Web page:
for loops have a slightly different structure than while loops do. They begin with the word for, which is followed by the temporary variable being created for the loop. Then there is the keyword in specifying the set of data being used, followed by the data set itself and, ultimately, a colon.

For With Range

There is a method called range() that either takes a single number and behaves like a list of numbers going from zero until the number before the one specified or takes two numbers separated by a comma and acts like a slice starting at the first number and listing all numbers until the number before the last one.

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Python Introduction and Installation Guide


Python is a dynamically typed, interpreted, general purpose programming language. It’s useful for everything from system scripting, to web applications, to full graphical desktop programs. Because of that, it’s no surprise that demand for Python programming skills is only increasing, and top companies like Google, Mozilla, Instagram(Facebook), and Reddit rely on it as part of their core technology stack. Not only that, but Python is a favorite in both academic and scientific circles and is gaining ground in the financial sector. Top universities are even using it to teach programming in their computer science programs.

With all of that said, you’d probably be thinking that Python is something super difficult to learn and only accessible to the elite in the technology field, but you couldn’t be more wrong. Python is easy. Python is really easy. In fact, Python is one of the first languages used to teach children to program. Python was designed to be very clear and simple to understand. It reads like plain English, and its syntax makes use of spaces rather than brackets and semicolons, so it always looks clean and uncluttered. It’s very difficult, if not impossible, to wright messy Python. This helps out new programmers and programmers new to Python big time because you can always tell what you’re looking at, or at least, get a decent sense of what it does. This way, you can look at code examples from established open source projects to get an idea of what professional grade Python looks like and how it’s used.

Python and Linux work incredibly well together. It wasn’t all that long ago that Python supplanted Perl as the de facto scripting and “glue” language on Linux systems. This means that many scripts and utilities that ship with modern Linux systems are written in Python. As a result, most Linux distributions have Python installed by default, but there is a bit of a catch. There are two current versions of Python. Python 2.7.X and Python 3.X.X are both current. Syntactically, they are very similar, but Python 3 has some features that Python 2 doesn’t. That means that they are not entirely compatible and many distributions package them separately. So, your system may have Python 2, but not Python 3 or vice versa. This guide and the others in the series are going to cover Python 3. It is the future of Python, and it’s not so bad to go back to Python 2 after you’ve worked with Python 3.

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Python Dictionaries


Somebody hit lists with gamma rays. Okay, so Dictionaries aren’t the Incredible Hulk, but they are supercharged in what they can do. In other languages, dictionaries are referred to as hashes, associative arrays, and associative lists. It’s probably best to think of them as associative lists because that’s exactly what they are. Dictionaries are lists that associate two values with one another. To think of it in terms of an actual dictionary, they associate a word, or key with a definition, or value. They function sort of like a list with custom indexes.

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Python Files and the Interpreter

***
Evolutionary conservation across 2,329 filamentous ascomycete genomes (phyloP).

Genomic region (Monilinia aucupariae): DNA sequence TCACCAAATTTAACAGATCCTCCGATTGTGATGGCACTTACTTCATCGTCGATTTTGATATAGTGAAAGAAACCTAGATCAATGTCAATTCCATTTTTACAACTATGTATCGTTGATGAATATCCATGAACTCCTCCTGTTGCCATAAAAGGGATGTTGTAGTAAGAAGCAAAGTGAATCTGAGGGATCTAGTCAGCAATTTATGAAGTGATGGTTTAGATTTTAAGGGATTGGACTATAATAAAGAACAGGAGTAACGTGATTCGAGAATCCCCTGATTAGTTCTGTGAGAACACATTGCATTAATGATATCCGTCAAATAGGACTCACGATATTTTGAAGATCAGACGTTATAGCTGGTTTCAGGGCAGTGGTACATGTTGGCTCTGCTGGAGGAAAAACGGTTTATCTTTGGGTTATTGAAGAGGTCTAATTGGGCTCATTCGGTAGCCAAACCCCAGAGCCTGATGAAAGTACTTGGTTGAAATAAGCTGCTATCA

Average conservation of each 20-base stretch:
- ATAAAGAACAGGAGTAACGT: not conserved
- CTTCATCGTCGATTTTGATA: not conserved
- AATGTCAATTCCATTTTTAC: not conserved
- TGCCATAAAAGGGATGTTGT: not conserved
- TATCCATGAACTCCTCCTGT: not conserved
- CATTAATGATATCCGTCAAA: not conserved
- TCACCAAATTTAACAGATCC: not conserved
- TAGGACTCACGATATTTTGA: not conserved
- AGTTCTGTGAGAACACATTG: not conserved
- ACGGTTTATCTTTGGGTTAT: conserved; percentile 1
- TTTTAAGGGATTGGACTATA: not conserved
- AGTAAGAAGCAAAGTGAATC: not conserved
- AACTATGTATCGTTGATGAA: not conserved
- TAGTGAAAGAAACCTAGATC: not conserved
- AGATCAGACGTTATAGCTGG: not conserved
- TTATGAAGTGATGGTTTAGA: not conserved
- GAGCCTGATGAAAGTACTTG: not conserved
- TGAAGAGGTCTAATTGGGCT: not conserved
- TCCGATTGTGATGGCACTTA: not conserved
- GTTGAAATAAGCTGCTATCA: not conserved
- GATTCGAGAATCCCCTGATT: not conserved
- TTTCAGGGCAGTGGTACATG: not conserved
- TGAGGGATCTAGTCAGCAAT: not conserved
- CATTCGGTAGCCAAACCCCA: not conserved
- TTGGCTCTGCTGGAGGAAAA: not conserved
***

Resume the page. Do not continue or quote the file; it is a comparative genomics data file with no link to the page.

Python is an interpreted language, meaning that it is compiled every time that it is run. There are a number of pros and cons when talking about an interpreted language like this.

First, on a positive note, they tend to be easier to debug. They fail immediately when they are run, and tell you what went wrong, which is nice compared to compiled languages like C/C++, which can compile just fine, but fail silently when run.

Interpreted languages are also very portable. All you have to do is install the interpreter on a system, and most code written in that language can run fine, regardless of the operating system. There are some exceptions when dealing with operating system specific code and libraries, but if you’ve planned for portability, you can work around those situations.

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Python Advanced Dictionaries


You’ve already gotten acquainted with dictionaries, but just like the other data structures Python supports, there are methods and more powerful ways to use them. There aren’t as many methods for working with dictionaries as there are for lists, but that’s because dictionaries just don’t need them. Plus, many of the ones that do exist, work to break down dictionaries into lists and tuples to make them easier to manage. So, those list methods can be used in conjunction with the dictionary ones to create an efficient machine for handling data.

Dictionary Methods

Items, Keys, and Values

These methods work to break down dictionaries into other data structures to make working with them much more manageable. Doing so also gives access to the methods of those data structures. Through these combinations of methods and loops, you can access and manipulate data with ease.

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Experimenting With Numbers and Text In Python


You probably want to jump in and start coding right away. That’s a great attitude to have, but it’s much better to experiment with the language and your programming environment first. If you’ve never programmed or never worked with an interpreted language like Python before, it’s important to get a feel for the way Python works and start to develop a workflow. One great aspect of Python being interpreted is the ability to write a couple of quick lines of code and test them out in real time. There really isn’t much setup beyond what you’ve already done.

Playing With Numbers

Without knowing anything about the language, you can use Python like a basic calculator. Open up either your .py file or the interpreter. Type in a basic math problem and run it.

>>> 10+25